By Karen Wills
Accidents happened, varied in their seriousness. In midsummer 1925, Jim rode a seasoned bay leading a strung-out group of pack animals that included a favorite of Nora’s, the big white gelding named Cotton Two. The mild-mannered horse had been named after one of the draft animals that pulled his and Nora’s wagon when they made their long-ago journey to settle on the North Fork.
A young man from Coram sat his mount in the center of the string while a jocular boy from Martin City rode in last place. Jim didn’t dare pigtail the animals. On this steep, narrow trail heading to Camp 4, if one horse stumbled over the edge it would pull the whole line down to their doom.
Cotton Two carried four 50-pound boxes of dynamite. Jim heard the Coram boy’s shout of “Damnation and hell fire!” A horse’s scream drowned out the rest. Jim turned to see Nora’s favorite slip over the side and roll down and down, disappearing among the trees almost at once.
The boys calmed their mounts, then stopped and took off their hats. They waited for Jim to say something as they gazed woefully toward where Cotton Two must have landed. Jim’s one word, “Detachment,” seemed to puzzle them. They shrugged, replaced their battered hats, nodded with troubled expressions, and proceeded.
At Camp 4 Jim spoke briefly to Michael and helped unload supplies before he rode back to Camp 1, headquarters. He ate a thick ham sandwich for an early supper, then picked out the horse they’d named for the original Cotton’s teammate, Wink. As the sun slipped toward the western peaks, he rode Wink Two along a darkening trail.
Jim wanted to be able to tell Nora exactly how Cotton Two died. He wanted it to be true that the animal perished on impact with a broken neck. He dreaded finding it still suffering and in need of shooting.
Jim’s breath came hard. He gasped air that felt cold in the back of his throat as he approached where he calculated Cotton Two’s carcass should be. He planned to bring home the horse’s pack saddle and halter, and hoped he could handle the job alone in the dark. His heart sounded in his ears as ragged as his breath.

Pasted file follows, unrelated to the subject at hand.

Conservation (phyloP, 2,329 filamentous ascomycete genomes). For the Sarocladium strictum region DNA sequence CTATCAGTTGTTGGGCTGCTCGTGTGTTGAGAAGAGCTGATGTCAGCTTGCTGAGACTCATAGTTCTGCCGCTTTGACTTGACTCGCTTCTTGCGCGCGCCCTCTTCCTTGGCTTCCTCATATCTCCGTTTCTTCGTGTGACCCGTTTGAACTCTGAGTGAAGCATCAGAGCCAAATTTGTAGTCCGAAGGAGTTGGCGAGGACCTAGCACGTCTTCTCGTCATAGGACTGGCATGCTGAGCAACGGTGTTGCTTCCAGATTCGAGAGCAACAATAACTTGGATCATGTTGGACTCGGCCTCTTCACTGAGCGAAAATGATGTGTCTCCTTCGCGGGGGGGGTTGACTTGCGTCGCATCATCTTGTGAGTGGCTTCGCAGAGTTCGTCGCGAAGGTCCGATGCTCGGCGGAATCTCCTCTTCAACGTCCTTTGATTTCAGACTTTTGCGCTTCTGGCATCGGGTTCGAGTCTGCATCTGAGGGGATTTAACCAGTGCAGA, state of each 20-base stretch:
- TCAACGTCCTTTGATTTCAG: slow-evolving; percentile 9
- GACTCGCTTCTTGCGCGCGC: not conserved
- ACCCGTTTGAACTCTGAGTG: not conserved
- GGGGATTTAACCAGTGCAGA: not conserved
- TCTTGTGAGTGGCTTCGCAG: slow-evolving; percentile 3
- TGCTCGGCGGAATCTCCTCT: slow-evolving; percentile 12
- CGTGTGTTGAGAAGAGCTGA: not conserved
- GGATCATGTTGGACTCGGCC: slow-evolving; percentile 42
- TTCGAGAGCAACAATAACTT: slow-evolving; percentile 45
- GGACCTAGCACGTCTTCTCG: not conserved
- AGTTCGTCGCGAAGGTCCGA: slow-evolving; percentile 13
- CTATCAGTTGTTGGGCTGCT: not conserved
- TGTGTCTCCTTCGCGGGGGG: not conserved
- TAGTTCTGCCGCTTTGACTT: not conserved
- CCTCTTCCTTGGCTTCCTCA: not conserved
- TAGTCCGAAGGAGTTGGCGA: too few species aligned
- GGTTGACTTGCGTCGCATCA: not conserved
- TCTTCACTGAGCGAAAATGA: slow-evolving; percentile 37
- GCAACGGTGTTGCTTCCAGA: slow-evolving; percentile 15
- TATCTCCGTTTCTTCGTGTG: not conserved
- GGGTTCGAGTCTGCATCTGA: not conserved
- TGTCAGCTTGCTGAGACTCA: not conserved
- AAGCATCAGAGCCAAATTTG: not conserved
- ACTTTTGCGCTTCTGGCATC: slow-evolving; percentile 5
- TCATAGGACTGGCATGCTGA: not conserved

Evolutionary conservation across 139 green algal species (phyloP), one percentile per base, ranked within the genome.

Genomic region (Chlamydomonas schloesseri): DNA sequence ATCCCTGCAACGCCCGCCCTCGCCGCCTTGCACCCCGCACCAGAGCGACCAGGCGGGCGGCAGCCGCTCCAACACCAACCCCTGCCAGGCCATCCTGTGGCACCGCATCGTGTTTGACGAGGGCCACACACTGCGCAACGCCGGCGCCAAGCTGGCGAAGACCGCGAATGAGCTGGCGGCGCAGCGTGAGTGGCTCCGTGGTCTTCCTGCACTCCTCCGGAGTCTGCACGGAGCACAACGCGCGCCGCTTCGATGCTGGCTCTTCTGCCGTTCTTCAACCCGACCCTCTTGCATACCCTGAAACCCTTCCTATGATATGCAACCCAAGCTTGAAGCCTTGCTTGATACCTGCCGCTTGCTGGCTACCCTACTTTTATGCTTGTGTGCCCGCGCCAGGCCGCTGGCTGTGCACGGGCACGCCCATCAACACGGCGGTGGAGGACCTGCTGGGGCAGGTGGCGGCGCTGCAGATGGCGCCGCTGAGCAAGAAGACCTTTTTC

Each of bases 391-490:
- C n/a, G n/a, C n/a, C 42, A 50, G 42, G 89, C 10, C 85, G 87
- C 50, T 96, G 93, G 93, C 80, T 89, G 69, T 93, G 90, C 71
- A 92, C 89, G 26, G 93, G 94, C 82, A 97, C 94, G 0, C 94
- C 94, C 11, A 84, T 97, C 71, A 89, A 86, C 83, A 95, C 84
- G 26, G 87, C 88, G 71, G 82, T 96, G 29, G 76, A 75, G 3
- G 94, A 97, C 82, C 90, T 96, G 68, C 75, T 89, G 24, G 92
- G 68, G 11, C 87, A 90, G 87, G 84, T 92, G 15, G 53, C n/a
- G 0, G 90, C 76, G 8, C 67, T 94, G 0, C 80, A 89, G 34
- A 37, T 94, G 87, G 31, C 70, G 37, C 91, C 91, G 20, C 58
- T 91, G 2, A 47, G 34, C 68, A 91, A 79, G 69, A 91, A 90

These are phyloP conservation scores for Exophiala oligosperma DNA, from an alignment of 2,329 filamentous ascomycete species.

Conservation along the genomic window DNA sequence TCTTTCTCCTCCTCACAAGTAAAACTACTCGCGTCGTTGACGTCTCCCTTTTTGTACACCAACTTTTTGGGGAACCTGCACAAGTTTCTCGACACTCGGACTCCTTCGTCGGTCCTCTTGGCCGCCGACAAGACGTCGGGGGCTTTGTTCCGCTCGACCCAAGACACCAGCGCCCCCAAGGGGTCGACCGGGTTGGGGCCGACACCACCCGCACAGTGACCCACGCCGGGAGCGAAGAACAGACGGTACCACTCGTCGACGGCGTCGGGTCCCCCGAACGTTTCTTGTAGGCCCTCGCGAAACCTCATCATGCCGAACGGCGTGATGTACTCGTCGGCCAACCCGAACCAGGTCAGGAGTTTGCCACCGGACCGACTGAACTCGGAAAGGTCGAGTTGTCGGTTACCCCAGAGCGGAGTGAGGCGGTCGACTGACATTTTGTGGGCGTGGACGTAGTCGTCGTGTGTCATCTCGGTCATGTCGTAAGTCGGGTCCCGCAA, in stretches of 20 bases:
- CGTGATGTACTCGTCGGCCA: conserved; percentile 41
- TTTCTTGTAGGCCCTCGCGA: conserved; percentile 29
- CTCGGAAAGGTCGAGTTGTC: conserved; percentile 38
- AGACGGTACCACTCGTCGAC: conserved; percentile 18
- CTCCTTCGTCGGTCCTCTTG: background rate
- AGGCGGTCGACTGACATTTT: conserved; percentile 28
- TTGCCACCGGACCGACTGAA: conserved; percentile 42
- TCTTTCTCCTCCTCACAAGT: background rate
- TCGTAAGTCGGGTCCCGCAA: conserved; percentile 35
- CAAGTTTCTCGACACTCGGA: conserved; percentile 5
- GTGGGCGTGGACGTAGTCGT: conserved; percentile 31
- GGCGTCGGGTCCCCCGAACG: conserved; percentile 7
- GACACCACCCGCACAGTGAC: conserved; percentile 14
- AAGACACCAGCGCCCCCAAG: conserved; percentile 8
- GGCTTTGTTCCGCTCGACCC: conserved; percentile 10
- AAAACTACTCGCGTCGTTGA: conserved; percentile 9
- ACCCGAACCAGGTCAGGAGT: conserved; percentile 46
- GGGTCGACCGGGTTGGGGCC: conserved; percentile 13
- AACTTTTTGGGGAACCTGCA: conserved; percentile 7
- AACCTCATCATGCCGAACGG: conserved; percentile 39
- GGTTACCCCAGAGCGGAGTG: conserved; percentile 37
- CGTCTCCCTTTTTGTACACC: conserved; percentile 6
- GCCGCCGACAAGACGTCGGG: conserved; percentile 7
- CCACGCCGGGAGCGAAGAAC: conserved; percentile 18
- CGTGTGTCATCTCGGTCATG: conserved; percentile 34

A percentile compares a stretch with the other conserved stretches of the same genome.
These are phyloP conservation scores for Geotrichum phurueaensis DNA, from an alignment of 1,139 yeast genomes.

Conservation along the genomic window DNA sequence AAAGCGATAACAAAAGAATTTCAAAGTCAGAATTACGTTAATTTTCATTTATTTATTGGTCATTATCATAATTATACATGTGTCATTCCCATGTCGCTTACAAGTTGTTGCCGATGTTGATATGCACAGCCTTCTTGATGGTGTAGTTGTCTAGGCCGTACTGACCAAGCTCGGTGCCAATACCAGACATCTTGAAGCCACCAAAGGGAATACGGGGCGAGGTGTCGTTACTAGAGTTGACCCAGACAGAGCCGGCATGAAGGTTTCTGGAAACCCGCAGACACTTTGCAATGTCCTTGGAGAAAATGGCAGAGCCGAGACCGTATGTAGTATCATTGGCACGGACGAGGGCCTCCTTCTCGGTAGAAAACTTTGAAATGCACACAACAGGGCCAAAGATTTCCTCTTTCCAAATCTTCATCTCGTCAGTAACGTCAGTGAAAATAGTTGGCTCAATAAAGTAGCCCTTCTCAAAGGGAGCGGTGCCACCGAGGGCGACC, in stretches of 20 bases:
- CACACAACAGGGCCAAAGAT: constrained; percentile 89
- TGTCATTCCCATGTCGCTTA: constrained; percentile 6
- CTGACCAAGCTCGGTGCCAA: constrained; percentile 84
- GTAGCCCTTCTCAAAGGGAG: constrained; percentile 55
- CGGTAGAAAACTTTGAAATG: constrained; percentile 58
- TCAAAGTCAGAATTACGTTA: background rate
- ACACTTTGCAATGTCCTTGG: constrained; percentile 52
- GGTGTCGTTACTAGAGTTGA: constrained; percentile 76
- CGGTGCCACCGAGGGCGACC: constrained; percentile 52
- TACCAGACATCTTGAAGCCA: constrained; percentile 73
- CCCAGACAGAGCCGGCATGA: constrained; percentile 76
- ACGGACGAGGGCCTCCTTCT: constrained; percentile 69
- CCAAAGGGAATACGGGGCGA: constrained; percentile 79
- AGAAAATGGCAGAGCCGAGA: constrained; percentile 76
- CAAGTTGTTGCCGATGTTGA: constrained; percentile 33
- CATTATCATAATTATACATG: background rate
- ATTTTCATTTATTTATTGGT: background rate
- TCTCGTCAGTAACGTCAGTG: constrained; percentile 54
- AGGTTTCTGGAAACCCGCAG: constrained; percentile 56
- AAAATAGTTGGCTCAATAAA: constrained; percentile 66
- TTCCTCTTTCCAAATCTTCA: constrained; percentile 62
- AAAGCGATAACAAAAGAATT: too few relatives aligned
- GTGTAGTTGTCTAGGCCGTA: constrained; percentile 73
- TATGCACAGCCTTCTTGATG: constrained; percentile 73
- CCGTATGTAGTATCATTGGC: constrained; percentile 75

A familiar whinny broke the night stillness. Jim got down and tethered Wink Two to a branch. He walked toward the sound, not daring to imagine what he’d find. He stepped into a clearing full of high grass. Cotton Two stood before him in the last light of the day, the sky like a wall of ice lit from the other side. Cotton Two grazed with the solemn mien of a stoic accepting whatever fate intended for him. Except for a torn, bloody ear, and a few long scratches, the gelding appeared able to stand without pain. After running his hands over the horse, Jim felt sure it had sustained bruises, but no broken bones or life-threatening injuries.
“Cotton Two, Nora will be so pleased.” Jim, astonished, paraphrased a line from the poem, Invictus. “Your head is bloody, but unbowed.” Then he stroked the animal he’d given up for dead and rested his forehead against its white muzzle. For a long while neither of them moved.
Jim finally raised his head and breathed in the cold night air. Nora’s horse seemed a miracle that called for some act of gratitude, some bloodless sacrifice. “We want to go home, don’t we, white horse? We don’t do so well away from Nora and Evening Star. We should give these jobs of ours to ambitious youngsters. The two of us have earned our rest.”
Cotton Two nickered in full agreement.